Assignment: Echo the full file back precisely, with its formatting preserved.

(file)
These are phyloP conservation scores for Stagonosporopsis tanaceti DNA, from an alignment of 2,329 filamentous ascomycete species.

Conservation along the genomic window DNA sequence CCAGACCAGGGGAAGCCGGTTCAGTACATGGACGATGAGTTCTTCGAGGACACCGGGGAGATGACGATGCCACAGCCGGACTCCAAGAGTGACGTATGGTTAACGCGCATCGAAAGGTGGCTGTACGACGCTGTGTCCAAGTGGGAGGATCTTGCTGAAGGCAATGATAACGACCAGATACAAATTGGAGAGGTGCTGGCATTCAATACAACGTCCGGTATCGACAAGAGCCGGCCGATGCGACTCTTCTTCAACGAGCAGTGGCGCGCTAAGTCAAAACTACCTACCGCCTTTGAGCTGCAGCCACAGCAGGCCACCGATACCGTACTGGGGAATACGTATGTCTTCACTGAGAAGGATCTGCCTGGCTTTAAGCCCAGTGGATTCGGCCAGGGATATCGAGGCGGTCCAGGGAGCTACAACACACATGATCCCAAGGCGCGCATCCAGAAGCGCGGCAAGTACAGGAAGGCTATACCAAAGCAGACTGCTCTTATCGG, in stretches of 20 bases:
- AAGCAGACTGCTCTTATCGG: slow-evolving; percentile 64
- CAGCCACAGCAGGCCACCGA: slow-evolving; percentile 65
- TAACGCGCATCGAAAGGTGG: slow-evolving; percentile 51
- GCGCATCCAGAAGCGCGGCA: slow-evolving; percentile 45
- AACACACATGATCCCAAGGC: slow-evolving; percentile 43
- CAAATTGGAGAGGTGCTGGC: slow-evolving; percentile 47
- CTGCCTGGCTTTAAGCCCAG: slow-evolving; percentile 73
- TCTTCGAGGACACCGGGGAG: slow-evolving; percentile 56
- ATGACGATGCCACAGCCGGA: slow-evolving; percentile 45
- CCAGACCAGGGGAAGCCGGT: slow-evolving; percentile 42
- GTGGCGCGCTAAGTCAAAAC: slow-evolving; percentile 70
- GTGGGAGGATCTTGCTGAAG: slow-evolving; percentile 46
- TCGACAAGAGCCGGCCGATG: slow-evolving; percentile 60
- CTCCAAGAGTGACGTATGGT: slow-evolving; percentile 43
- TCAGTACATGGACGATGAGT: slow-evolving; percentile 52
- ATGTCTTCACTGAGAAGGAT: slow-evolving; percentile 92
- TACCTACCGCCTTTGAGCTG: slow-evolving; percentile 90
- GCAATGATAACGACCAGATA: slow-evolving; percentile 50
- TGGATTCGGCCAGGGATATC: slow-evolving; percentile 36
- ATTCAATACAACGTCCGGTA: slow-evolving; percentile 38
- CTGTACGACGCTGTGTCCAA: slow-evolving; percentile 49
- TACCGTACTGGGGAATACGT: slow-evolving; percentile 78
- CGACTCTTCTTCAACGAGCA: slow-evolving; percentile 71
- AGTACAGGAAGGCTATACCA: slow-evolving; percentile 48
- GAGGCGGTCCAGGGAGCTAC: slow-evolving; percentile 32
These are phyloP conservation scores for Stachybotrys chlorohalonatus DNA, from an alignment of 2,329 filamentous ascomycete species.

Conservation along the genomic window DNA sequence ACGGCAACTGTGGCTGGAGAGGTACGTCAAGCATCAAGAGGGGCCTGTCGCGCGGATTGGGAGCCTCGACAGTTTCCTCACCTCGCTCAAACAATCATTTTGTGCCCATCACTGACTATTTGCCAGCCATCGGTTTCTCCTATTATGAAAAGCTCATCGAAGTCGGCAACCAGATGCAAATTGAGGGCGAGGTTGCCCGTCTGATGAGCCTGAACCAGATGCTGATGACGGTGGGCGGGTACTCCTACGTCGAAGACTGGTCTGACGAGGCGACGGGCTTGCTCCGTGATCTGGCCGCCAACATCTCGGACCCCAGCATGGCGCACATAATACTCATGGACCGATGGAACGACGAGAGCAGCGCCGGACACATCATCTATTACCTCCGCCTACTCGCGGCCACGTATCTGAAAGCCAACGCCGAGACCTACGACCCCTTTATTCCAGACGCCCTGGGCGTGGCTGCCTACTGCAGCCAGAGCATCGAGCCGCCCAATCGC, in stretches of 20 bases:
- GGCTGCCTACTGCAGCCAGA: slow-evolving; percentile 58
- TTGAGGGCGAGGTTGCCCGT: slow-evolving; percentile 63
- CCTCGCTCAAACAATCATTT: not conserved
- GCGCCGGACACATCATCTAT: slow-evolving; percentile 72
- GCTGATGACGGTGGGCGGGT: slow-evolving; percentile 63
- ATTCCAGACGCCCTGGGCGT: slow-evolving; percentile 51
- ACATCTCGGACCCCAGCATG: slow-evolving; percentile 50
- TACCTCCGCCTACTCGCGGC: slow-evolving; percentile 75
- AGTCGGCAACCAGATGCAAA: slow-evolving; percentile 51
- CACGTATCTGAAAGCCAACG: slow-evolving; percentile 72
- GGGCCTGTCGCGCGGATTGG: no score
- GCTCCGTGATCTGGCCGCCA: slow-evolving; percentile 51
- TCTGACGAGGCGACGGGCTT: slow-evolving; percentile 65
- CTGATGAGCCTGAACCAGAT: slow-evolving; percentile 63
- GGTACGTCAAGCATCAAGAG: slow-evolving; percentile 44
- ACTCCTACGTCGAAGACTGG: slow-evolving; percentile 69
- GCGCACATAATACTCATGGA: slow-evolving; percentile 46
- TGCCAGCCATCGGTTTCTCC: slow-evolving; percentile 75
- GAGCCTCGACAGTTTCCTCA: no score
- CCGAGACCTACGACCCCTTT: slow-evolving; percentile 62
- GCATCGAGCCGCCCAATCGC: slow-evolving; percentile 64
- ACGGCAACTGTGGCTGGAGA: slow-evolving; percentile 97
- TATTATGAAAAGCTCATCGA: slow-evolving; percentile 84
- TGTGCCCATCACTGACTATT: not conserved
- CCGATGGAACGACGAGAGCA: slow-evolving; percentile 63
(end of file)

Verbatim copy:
These are phyloP conservation scores for Stagonosporopsis tanaceti DNA, from an alignment of 2,329 filamentous ascomycete species.

Conservation along the genomic window DNA sequence CCAGACCAGGGGAAGCCGGTTCAGTACATGGACGATGAGTTCTTCGAGGACACCGGGGAGATGACGATGCCACAGCCGGACTCCAAGAGTGACGTATGGTTAACGCGCATCGAAAGGTGGCTGTACGACGCTGTGTCCAAGTGGGAGGATCTTGCTGAAGGCAATGATAACGACCAGATACAAATTGGAGAGGTGCTGGCATTCAATACAACGTCCGGTATCGACAAGAGCCGGCCGATGCGACTCTTCTTCAACGAGCAGTGGCGCGCTAAGTCAAAACTACCTACCGCCTTTGAGCTGCAGCCACAGCAGGCCACCGATACCGTACTGGGGAATACGTATGTCTTCACTGAGAAGGATCTGCCTGGCTTTAAGCCCAGTGGATTCGGCCAGGGATATCGAGGCGGTCCAGGGAGCTACAACACACATGATCCCAAGGCGCGCATCCAGAAGCGCGGCAAGTACAGGAAGGCTATACCAAAGCAGACTGCTCTTATCGG, in stretches of 20 bases:
- AAGCAGACTGCTCTTATCGG: slow-evolving; percentile 64
- CAGCCACAGCAGGCCACCGA: slow-evolving; percentile 65
- TAACGCGCATCGAAAGGTGG: slow-evolving; percentile 51
- GCGCATCCAGAAGCGCGGCA: slow-evolving; percentile 45
- AACACACATGATCCCAAGGC: slow-evolving; percentile 43
- CAAATTGGAGAGGTGCTGGC: slow-evolving; percentile 47
- CTGCCTGGCTTTAAGCCCAG: slow-evolving; percentile 73
- TCTTCGAGGACACCGGGGAG: slow-evolving; percentile 56
- ATGACGATGCCACAGCCGGA: slow-evolving; percentile 45
- CCAGACCAGGGGAAGCCGGT: slow-evolving; percentile 42
- GTGGCGCGCTAAGTCAAAAC: slow-evolving; percentile 70
- GTGGGAGGATCTTGCTGAAG: slow-evolving; percentile 46
- TCGACAAGAGCCGGCCGATG: slow-evolving; percentile 60
- CTCCAAGAGTGACGTATGGT: slow-evolving; percentile 43
- TCAGTACATGGACGATGAGT: slow-evolving; percentile 52
- ATGTCTTCACTGAGAAGGAT: slow-evolving; percentile 92
- TACCTACCGCCTTTGAGCTG: slow-evolving; percentile 90
- GCAATGATAACGACCAGATA: slow-evolving; percentile 50
- TGGATTCGGCCAGGGATATC: slow-evolving; percentile 36
- ATTCAATACAACGTCCGGTA: slow-evolving; percentile 38
- CTGTACGACGCTGTGTCCAA: slow-evolving; percentile 49
- TACCGTACTGGGGAATACGT: slow-evolving; percentile 78
- CGACTCTTCTTCAACGAGCA: slow-evolving; percentile 71
- AGTACAGGAAGGCTATACCA: slow-evolving; percentile 48
- GAGGCGGTCCAGGGAGCTAC: slow-evolving; percentile 32
These are phyloP conservation scores for Stachybotrys chlorohalonatus DNA, from an alignment of 2,329 filamentous ascomycete species.

Conservation along the genomic window DNA sequence ACGGCAACTGTGGCTGGAGAGGTACGTCAAGCATCAAGAGGGGCCTGTCGCGCGGATTGGGAGCCTCGACAGTTTCCTCACCTCGCTCAAACAATCATTTTGTGCCCATCACTGACTATTTGCCAGCCATCGGTTTCTCCTATTATGAAAAGCTCATCGAAGTCGGCAACCAGATGCAAATTGAGGGCGAGGTTGCCCGTCTGATGAGCCTGAACCAGATGCTGATGACGGTGGGCGGGTACTCCTACGTCGAAGACTGGTCTGACGAGGCGACGGGCTTGCTCCGTGATCTGGCCGCCAACATCTCGGACCCCAGCATGGCGCACATAATACTCATGGACCGATGGAACGACGAGAGCAGCGCCGGACACATCATCTATTACCTCCGCCTACTCGCGGCCACGTATCTGAAAGCCAACGCCGAGACCTACGACCCCTTTATTCCAGACGCCCTGGGCGTGGCTGCCTACTGCAGCCAGAGCATCGAGCCGCCCAATCGC, in stretches of 20 bases:
- GGCTGCCTACTGCAGCCAGA: slow-evolving; percentile 58
- TTGAGGGCGAGGTTGCCCGT: slow-evolving; percentile 63
- CCTCGCTCAAACAATCATTT: not conserved
- GCGCCGGACACATCATCTAT: slow-evolving; percentile 72
- GCTGATGACGGTGGGCGGGT: slow-evolving; percentile 63
- ATTCCAGACGCCCTGGGCGT: slow-evolving; percentile 51
- ACATCTCGGACCCCAGCATG: slow-evolving; percentile 50
- TACCTCCGCCTACTCGCGGC: slow-evolving; percentile 75
- AGTCGGCAACCAGATGCAAA: slow-evolving; percentile 51
- CACGTATCTGAAAGCCAACG: slow-evolving; percentile 72
- GGGCCTGTCGCGCGGATTGG: no score
- GCTCCGTGATCTGGCCGCCA: slow-evolving; percentile 51
- TCTGACGAGGCGACGGGCTT: slow-evolving; percentile 65
- CTGATGAGCCTGAACCAGAT: slow-evolving; percentile 63
- GGTACGTCAAGCATCAAGAG: slow-evolving; percentile 44
- ACTCCTACGTCGAAGACTGG: slow-evolving; percentile 69
- GCGCACATAATACTCATGGA: slow-evolving; percentile 46
- TGCCAGCCATCGGTTTCTCC: slow-evolving; percentile 75
- GAGCCTCGACAGTTTCCTCA: no score
- CCGAGACCTACGACCCCTTT: slow-evolving; percentile 62
- GCATCGAGCCGCCCAATCGC: slow-evolving; percentile 64
- ACGGCAACTGTGGCTGGAGA: slow-evolving; percentile 97
- TATTATGAAAAGCTCATCGA: slow-evolving; percentile 84
- TGTGCCCATCACTGACTATT: not conserved
- CCGATGGAACGACGAGAGCA: slow-evolving; percentile 63